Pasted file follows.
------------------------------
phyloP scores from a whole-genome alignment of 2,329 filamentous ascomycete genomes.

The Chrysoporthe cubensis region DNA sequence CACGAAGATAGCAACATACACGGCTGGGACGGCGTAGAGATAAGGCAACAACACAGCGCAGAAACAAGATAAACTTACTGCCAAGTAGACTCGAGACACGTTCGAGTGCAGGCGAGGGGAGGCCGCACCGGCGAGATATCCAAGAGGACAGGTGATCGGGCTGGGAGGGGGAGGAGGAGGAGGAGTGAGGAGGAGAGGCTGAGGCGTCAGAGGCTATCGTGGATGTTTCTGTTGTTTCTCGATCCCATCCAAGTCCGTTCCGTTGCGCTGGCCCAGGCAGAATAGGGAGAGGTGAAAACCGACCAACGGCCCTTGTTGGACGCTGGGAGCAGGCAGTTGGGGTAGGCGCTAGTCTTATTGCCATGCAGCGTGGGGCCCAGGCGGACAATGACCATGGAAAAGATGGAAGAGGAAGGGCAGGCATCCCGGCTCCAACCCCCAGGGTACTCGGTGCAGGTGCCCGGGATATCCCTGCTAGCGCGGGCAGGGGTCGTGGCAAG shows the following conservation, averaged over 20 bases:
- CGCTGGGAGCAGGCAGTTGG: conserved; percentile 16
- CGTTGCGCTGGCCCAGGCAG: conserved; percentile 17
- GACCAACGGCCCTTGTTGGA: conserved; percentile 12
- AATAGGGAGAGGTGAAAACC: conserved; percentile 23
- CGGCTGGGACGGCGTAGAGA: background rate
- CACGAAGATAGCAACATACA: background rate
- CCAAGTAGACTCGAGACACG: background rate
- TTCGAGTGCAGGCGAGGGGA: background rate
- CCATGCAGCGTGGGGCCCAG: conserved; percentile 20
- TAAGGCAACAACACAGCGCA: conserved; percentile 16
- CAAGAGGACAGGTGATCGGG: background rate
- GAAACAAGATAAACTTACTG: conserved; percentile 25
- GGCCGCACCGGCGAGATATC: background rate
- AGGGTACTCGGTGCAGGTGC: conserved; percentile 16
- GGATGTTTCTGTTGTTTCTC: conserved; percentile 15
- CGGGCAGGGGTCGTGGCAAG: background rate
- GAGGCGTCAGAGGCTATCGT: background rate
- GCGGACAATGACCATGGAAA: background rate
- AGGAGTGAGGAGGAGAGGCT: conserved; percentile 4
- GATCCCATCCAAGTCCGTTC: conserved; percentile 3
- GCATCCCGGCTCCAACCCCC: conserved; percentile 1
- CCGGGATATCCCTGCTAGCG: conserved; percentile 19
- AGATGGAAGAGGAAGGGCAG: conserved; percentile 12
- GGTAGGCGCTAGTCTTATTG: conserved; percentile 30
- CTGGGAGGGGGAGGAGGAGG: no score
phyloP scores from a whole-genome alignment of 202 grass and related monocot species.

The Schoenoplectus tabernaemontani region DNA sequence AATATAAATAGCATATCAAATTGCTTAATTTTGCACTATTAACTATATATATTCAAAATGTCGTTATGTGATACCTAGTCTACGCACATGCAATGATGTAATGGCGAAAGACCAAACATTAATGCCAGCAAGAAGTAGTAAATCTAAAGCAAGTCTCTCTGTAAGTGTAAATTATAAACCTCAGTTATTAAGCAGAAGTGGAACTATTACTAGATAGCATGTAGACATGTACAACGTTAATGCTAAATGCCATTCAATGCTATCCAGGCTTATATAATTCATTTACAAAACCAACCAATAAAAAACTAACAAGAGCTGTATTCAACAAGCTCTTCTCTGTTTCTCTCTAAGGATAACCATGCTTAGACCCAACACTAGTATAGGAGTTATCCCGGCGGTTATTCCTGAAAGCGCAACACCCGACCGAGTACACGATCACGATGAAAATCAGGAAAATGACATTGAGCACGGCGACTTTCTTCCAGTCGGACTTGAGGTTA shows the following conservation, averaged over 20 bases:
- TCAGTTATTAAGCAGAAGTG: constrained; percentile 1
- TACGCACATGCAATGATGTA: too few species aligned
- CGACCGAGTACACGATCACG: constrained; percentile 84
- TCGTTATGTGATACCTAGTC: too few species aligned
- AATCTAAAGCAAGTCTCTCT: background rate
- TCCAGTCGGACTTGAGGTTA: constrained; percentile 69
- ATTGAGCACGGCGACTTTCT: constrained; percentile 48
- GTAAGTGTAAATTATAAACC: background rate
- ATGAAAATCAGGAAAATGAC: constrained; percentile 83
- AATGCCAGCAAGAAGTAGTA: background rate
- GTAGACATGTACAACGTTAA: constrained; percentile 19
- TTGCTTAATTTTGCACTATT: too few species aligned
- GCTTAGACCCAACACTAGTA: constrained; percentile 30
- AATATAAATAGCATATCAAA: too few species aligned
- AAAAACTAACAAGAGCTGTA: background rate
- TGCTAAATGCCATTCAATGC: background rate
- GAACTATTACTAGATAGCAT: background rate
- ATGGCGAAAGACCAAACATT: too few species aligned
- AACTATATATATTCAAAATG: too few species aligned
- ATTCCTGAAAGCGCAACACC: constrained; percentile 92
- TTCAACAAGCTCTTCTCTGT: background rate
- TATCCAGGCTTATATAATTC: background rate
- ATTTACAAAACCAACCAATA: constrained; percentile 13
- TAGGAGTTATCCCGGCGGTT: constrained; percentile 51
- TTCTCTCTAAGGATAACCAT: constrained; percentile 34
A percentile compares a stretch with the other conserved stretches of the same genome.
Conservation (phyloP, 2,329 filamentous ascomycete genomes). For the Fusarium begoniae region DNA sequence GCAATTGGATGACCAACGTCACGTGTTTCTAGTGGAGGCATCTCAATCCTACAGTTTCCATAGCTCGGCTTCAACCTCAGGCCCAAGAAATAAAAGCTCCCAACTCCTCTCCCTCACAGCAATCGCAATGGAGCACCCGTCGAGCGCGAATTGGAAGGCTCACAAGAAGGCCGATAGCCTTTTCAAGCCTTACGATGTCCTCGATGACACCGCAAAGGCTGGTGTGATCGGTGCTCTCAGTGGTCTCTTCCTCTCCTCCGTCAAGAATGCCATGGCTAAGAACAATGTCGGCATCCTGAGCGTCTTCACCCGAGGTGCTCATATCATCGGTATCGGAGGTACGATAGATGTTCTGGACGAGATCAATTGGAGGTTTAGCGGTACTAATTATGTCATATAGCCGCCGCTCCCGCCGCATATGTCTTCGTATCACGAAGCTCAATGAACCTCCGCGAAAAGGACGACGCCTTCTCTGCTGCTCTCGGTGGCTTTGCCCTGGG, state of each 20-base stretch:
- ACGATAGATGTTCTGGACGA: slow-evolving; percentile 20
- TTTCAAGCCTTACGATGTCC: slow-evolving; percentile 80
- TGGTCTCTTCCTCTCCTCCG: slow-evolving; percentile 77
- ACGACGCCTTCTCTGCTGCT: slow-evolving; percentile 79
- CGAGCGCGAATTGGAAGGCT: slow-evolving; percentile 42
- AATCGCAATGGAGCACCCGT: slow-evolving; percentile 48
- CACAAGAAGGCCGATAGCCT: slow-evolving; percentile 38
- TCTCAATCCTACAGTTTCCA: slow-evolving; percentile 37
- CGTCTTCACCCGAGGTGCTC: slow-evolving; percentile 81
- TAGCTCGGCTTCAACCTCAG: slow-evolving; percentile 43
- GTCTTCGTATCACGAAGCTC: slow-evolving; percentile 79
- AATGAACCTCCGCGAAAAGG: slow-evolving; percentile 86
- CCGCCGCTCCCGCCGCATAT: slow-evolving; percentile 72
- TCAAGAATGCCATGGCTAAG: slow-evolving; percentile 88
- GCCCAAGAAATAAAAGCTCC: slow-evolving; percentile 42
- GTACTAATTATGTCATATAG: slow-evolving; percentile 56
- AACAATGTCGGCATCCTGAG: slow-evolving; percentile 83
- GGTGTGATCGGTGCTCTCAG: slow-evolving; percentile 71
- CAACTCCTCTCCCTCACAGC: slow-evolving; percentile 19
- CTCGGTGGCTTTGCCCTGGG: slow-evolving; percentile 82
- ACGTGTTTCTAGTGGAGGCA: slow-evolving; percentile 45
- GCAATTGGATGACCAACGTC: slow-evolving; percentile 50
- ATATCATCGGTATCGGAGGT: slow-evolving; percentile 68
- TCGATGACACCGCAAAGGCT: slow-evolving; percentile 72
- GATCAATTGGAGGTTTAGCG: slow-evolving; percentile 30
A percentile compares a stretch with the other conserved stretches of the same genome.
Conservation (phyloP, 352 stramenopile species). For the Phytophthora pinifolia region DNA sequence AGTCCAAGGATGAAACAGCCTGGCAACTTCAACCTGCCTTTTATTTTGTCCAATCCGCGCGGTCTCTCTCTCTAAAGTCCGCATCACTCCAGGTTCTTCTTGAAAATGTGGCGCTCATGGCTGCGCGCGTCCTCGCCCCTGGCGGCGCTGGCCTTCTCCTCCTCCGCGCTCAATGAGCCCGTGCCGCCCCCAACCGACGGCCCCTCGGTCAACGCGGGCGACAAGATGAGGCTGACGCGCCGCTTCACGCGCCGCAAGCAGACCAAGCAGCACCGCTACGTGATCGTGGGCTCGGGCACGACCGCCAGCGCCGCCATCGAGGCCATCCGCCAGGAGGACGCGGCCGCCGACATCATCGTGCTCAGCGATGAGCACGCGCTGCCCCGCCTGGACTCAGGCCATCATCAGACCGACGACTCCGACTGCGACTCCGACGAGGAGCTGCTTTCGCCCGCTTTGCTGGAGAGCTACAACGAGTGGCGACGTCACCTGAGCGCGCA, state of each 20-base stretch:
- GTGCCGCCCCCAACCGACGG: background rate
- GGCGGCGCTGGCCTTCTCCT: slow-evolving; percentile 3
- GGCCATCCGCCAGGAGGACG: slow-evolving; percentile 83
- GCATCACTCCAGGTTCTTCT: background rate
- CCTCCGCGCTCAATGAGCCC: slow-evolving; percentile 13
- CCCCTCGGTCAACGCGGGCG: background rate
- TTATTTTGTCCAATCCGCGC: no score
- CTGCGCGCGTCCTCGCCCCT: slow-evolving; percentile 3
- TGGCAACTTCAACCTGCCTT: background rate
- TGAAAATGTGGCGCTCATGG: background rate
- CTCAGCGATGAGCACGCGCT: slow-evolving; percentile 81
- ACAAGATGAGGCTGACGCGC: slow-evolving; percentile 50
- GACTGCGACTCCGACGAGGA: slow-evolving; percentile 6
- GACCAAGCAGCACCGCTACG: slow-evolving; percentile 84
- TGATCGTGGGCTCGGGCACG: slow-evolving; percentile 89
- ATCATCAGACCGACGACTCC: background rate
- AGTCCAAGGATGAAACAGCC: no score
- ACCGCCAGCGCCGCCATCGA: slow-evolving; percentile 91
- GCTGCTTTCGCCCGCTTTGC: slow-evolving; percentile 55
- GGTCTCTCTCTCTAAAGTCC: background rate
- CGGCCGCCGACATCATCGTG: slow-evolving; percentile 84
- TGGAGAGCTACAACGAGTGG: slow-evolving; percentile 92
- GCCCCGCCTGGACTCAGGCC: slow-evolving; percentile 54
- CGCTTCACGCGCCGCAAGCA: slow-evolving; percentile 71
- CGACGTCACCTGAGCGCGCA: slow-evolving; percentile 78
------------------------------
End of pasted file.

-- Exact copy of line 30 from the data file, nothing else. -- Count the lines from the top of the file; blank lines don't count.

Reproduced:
- TCAGTTATTAAGCAGAAGTG: constrained; percentile 1